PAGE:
Jeff Bezos famously set out to make Amazon “customer obsessed.” The customer wants everything as cheaply and quickly as possible. The customer may not even want to get out of bed. The customer is comfortably unaware of Amazon’s exploitative labor practices or tax-avoidance schemes. The customer doesn’t know that Amazon is intentionally losing money on deeply discounted bestsellers to make it impossible for independent bookstores to compete, to gain market share at all costs.

What happens when all that market share belongs to Amazon? The customer doesn’t know. The customer might watch The Matrix on Amazon Prime and think it’s a dystopian future to be floating, tube-fed, in a pod whilst living life virtually. The customer’s groceries are delivered via Amazon Pantry. The storefronts in the customer’s downtown are vacant now; there is no reason for the customer to leave the house. Sometimes what we think we want and what is good for us are two different things. Local businesses provide jobs with meaning, community, and pay taxes that support our shared society. The beauty and magic of human life happens outside of a supply chain that only values speed and low prices.

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Rebecca Parsons

Chief Technology Officer, ThoughtWorks

Jeff Bezos’s API manifesto established requirements for how all services within the Amazon ecosystem had to be implemented. The requirements specified that all data and functionality had to be exposed through services. Services could only interact through the service interface, although the specific communication technology didn’t matter. All services had to be designed from the beginning to be exposed to outside developers. The commitment to this manifesto arguably made Amazon Web Services (AWS) initially possible. It also provided Amazon itself with a platform to rapidly innovate its existing businesses, and to enter new businesses.

The need for services to be externalizable simplified the creation of AWS. However, it also meant that service interfaces needed to be carefully designed to be usable, even if you weren’t an insider. This aspect of the mandate likely heavily influenced the overall design of the services ecosystem, making it more usable and flexible. The Amazon services ecosystem established the viability of services-based architectures at a time when there were several significant, high-profile, service oriented architecture (SOA) failures. To date, Amazon remains one of SOA’s great success stories.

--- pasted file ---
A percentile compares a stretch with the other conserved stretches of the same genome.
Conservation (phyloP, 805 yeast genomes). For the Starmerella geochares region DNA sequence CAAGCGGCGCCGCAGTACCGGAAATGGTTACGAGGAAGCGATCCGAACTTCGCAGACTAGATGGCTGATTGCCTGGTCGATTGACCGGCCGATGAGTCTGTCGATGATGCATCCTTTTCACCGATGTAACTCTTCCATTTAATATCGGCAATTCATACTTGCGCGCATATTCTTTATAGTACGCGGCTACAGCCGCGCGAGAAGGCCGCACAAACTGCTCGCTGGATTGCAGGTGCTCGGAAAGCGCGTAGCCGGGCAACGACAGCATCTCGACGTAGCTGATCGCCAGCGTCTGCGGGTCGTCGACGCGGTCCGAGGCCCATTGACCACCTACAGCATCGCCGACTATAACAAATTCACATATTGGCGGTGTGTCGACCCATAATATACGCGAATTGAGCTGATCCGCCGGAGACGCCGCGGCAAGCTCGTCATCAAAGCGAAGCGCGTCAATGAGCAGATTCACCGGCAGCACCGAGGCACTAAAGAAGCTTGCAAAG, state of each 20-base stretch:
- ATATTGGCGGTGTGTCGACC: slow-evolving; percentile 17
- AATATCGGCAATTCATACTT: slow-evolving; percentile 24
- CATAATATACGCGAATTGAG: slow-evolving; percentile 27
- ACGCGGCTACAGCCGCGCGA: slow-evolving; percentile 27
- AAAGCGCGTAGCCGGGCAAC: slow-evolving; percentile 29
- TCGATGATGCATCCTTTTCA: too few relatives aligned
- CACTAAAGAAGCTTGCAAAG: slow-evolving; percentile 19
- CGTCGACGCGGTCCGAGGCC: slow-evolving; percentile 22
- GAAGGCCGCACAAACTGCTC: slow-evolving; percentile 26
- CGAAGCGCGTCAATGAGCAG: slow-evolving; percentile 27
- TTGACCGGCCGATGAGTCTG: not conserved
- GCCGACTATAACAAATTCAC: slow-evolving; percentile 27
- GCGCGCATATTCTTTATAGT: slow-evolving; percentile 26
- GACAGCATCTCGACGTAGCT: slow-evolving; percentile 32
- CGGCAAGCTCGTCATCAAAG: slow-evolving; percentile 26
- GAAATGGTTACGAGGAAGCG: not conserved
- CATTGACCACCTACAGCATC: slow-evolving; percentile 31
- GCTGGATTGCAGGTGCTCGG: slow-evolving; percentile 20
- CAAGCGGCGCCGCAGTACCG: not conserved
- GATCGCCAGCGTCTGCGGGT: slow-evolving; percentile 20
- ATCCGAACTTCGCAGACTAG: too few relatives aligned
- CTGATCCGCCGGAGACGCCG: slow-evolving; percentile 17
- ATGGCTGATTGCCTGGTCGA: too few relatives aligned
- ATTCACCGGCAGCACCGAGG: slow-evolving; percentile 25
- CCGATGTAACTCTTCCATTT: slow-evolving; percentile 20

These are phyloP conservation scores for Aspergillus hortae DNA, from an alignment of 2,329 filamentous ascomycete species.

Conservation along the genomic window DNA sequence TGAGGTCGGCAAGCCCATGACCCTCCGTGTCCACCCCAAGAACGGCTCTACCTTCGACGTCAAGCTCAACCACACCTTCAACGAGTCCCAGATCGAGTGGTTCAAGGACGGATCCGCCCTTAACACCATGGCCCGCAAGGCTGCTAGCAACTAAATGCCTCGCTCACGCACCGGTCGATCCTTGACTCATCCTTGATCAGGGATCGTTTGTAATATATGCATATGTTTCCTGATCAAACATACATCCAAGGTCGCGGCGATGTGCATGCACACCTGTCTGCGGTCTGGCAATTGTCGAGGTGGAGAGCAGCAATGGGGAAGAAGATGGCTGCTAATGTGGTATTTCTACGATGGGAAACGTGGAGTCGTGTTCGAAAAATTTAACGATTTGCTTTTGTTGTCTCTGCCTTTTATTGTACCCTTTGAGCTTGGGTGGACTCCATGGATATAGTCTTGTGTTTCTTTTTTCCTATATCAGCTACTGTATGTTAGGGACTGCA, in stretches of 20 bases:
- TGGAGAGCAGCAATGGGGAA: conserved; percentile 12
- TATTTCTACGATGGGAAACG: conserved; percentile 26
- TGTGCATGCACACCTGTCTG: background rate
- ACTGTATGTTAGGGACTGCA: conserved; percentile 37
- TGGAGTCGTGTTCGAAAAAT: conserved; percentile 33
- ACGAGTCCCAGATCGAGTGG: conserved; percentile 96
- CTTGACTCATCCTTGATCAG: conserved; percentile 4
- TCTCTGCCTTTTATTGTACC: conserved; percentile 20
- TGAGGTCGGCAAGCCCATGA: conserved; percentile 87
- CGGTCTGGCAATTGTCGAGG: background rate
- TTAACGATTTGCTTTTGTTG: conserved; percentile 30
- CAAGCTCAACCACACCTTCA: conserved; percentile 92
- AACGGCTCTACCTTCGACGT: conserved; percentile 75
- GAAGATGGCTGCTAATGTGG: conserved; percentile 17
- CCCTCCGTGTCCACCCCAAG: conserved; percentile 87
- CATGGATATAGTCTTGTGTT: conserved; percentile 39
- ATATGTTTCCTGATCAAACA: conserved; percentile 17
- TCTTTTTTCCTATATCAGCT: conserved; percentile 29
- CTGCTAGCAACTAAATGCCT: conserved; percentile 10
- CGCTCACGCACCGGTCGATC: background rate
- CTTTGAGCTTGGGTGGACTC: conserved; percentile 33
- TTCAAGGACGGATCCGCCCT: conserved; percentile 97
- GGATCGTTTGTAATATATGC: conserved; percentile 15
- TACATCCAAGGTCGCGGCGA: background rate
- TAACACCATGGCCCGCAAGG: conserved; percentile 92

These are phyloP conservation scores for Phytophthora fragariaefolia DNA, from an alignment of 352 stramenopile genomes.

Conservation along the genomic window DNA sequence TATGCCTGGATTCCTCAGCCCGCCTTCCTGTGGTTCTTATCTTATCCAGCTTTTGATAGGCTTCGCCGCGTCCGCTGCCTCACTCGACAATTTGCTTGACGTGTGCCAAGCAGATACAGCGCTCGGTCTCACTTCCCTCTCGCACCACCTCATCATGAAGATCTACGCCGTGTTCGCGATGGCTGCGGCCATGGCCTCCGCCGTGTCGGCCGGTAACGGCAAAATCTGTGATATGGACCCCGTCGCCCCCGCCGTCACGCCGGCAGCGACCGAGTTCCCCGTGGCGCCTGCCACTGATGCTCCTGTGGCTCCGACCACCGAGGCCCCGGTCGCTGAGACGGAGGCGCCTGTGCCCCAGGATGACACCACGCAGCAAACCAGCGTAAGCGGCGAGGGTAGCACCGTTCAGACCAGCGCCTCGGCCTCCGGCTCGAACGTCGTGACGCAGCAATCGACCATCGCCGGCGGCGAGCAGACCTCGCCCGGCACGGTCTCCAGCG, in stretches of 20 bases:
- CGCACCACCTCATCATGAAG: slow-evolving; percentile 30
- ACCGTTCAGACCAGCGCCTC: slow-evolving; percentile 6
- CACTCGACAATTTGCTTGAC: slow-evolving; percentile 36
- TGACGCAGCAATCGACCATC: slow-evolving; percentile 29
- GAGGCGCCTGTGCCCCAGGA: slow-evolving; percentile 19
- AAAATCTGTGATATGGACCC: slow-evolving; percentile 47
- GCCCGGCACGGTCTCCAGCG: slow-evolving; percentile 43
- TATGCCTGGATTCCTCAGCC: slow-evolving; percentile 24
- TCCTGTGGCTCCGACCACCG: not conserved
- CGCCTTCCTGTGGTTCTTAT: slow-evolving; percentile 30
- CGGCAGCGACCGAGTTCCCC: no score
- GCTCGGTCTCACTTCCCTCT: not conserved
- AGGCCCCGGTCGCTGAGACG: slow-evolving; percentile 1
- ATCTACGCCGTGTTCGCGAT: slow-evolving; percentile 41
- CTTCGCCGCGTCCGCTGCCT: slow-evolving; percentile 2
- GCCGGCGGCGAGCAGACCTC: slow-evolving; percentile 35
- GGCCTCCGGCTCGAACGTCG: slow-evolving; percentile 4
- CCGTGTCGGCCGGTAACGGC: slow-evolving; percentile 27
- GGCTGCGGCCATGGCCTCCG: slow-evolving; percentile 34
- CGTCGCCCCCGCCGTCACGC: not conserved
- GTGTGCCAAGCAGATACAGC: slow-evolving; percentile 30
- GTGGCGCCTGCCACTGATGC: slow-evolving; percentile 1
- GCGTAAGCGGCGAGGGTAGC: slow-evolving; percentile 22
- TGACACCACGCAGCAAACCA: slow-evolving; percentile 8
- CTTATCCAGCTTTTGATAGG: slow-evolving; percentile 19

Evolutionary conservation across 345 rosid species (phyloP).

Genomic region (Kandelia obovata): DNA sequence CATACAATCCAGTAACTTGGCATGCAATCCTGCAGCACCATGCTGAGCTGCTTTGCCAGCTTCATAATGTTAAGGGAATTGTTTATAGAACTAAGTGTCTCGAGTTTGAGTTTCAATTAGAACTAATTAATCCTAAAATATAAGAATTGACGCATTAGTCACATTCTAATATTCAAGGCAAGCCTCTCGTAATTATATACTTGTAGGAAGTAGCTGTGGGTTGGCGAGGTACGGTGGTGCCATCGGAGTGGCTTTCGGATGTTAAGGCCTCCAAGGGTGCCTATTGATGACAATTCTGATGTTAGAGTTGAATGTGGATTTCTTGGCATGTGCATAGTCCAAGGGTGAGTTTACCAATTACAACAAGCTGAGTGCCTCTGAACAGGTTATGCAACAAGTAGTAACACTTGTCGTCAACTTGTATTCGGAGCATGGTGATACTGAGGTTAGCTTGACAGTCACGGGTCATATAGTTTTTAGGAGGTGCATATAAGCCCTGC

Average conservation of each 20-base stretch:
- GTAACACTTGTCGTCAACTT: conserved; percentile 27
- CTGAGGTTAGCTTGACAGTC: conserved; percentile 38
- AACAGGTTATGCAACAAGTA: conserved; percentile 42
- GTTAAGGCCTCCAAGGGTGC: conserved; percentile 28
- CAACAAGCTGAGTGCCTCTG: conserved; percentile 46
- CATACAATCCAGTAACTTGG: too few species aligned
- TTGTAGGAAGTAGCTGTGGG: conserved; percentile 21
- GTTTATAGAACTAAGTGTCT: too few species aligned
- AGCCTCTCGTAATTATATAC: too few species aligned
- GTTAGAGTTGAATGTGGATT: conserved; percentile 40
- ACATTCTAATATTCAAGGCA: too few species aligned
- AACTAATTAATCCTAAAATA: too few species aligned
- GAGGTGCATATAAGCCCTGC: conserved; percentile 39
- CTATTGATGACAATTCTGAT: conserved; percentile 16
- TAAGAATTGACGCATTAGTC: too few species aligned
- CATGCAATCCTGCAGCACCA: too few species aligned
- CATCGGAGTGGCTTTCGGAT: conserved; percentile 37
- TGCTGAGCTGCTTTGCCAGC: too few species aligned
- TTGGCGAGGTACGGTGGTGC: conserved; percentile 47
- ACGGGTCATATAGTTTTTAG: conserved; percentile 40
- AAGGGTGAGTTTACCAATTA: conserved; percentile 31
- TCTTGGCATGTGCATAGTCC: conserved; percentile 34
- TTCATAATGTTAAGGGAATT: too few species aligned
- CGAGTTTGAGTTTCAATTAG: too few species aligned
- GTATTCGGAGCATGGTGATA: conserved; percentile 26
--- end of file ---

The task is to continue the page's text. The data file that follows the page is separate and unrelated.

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Om Malik

Partner at True Ventures; longtime tech writer and founder of tech blog GigaOm

The success of Amazon is not an accident, but instead it is continuous evolution. And the reason for that: Jeff Bezos (with help from his team) has been consistently been able to accurately predict new internet behaviors, and then graft them into business models for Amazon. As someone who was the earliest enthusiast of cloud computing, AWS is the ultimate Amazon product—as much as you want, whenever or wherever, instantly. It will be the biggest Bezos legacy, for it has fundamentally changed how we think about technology.

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Alex Spinelli

Chief Technology Officer, LivePerson; former global head of Amazon Alexa OS

As head of Alexa OS at Amazon, I saw firsthand how Bezos helped jumpstart a technology that will only become more influential and powerful as time goes on: Conversational AI.

For now, we’re still in the beginning stages of experiencing Conversational AI’s impact on our daily lives. We’re all becoming more and more familiar with the concept that an AI can live in our homes with us and help us look up information, connect with our friends and family, and even buy products and services. Through Alexa, Bezos helped familiarize the world with this idea by getting Conversational AI on the bookshelves and countertops of millions of homes.

The future for this technology is unlimited. Brands, entrepreneurs, and creative thinkers are now using Conversational AI to not only talk, but also message with millions of consumers every day, since you can message on the go from any device. At LivePerson, we’re envisioning a world where every brand has their own version of Alexa that helps customers get answers, make purchases, and get help when they need it.

Conversational AI is here to stay, in part thanks to Bezos, but it will continue to evolve in new and exciting ways, supporting us throughout our personal and professional lives in ways we may not even recognize. That’s how ingrained it will become in the fabric of everyday life. One day, Alexa as we know it now may seem woefully out-of-date, but its popularization of Conversational AI will also secure its place in history.

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Ian Bremmer

Political scientist; president, Eurasia Group

Hopefully it hasn’t been written yet. Jeff isn’t even 60 and has breathtaking resources at his personal disposal.  If he wants to build a legacy that really matters—deploying his wealth and influence to tackle some of the massive challenges the world now faces—now is his time to start. The scale and impact of a Bezos Foundation could eclipse even Bill Gates’s. In 10 years’ time, I’d hate to say that Bezos’s primary legacy was Amazon. It would be a missed opportunity of unimaginable scale.